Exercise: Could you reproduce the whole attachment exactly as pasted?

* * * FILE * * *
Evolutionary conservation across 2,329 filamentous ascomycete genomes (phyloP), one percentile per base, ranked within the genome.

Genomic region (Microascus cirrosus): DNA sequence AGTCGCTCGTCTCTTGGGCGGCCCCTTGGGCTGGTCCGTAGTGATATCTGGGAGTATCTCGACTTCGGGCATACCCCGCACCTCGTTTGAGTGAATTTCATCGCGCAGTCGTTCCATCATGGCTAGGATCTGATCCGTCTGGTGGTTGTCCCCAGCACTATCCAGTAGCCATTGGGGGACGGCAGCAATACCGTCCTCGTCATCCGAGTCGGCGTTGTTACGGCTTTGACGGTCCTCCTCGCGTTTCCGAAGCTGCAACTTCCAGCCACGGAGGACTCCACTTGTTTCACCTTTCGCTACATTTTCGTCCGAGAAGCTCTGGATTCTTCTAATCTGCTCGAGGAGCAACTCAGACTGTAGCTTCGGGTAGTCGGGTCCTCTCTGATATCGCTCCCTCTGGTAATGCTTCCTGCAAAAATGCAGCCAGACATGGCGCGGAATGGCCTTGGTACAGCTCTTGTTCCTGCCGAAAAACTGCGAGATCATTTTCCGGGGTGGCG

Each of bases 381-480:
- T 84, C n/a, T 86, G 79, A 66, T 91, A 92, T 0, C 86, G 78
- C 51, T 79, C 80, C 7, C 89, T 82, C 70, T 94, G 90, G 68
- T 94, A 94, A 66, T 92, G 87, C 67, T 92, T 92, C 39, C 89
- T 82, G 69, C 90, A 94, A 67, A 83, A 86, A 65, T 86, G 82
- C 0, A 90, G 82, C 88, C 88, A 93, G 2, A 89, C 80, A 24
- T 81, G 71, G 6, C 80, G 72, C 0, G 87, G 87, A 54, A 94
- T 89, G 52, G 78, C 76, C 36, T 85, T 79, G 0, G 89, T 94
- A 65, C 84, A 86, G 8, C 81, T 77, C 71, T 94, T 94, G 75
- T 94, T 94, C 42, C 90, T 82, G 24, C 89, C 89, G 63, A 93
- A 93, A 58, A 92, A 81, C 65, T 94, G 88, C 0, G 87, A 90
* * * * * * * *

Evolutionary conservation across 2,329 filamentous ascomycete genomes (phyloP), one percentile per base, ranked within the genome.

Genomic region (Microascus cirrosus): DNA sequence AGTCGCTCGTCTCTTGGGCGGCCCCTTGGGCTGGTCCGTAGTGATATCTGGGAGTATCTCGACTTCGGGCATACCCCGCACCTCGTTTGAGTGAATTTCATCGCGCAGTCGTTCCATCATGGCTAGGATCTGATCCGTCTGGTGGTTGTCCCCAGCACTATCCAGTAGCCATTGGGGGACGGCAGCAATACCGTCCTCGTCATCCGAGTCGGCGTTGTTACGGCTTTGACGGTCCTCCTCGCGTTTCCGAAGCTGCAACTTCCAGCCACGGAGGACTCCACTTGTTTCACCTTTCGCTACATTTTCGTCCGAGAAGCTCTGGATTCTTCTAATCTGCTCGAGGAGCAACTCAGACTGTAGCTTCGGGTAGTCGGGTCCTCTCTGATATCGCTCCCTCTGGTAATGCTTCCTGCAAAAATGCAGCCAGACATGGCGCGGAATGGCCTTGGTACAGCTCTTGTTCCTGCCGAAAAACTGCGAGATCATTTTCCGGGGTGGCG

Each of bases 381-480:
- T 84, C n/a, T 86, G 79, A 66, T 91, A 92, T 0, C 86, G 78
- C 51, T 79, C 80, C 7, C 89, T 82, C 70, T 94, G 90, G 68
- T 94, A 94, A 66, T 92, G 87, C 67, T 92, T 92, C 39, C 89
- T 82, G 69, C 90, A 94, A 67, A 83, A 86, A 65, T 86, G 82
- C 0, A 90, G 82, C 88, C 88, A 93, G 2, A 89, C 80, A 24
- T 81, G 71, G 6, C 80, G 72, C 0, G 87, G 87, A 54, A 94
- T 89, G 52, G 78, C 76, C 36, T 85, T 79, G 0, G 89, T 94
- A 65, C 84, A 86, G 8, C 81, T 77, C 71, T 94, T 94, G 75
- T 94, T 94, C 42, C 90, T 82, G 24, C 89, C 89, G 63, A 93
- A 93, A 58, A 92, A 81, C 65, T 94, G 88, C 0, G 87, A 90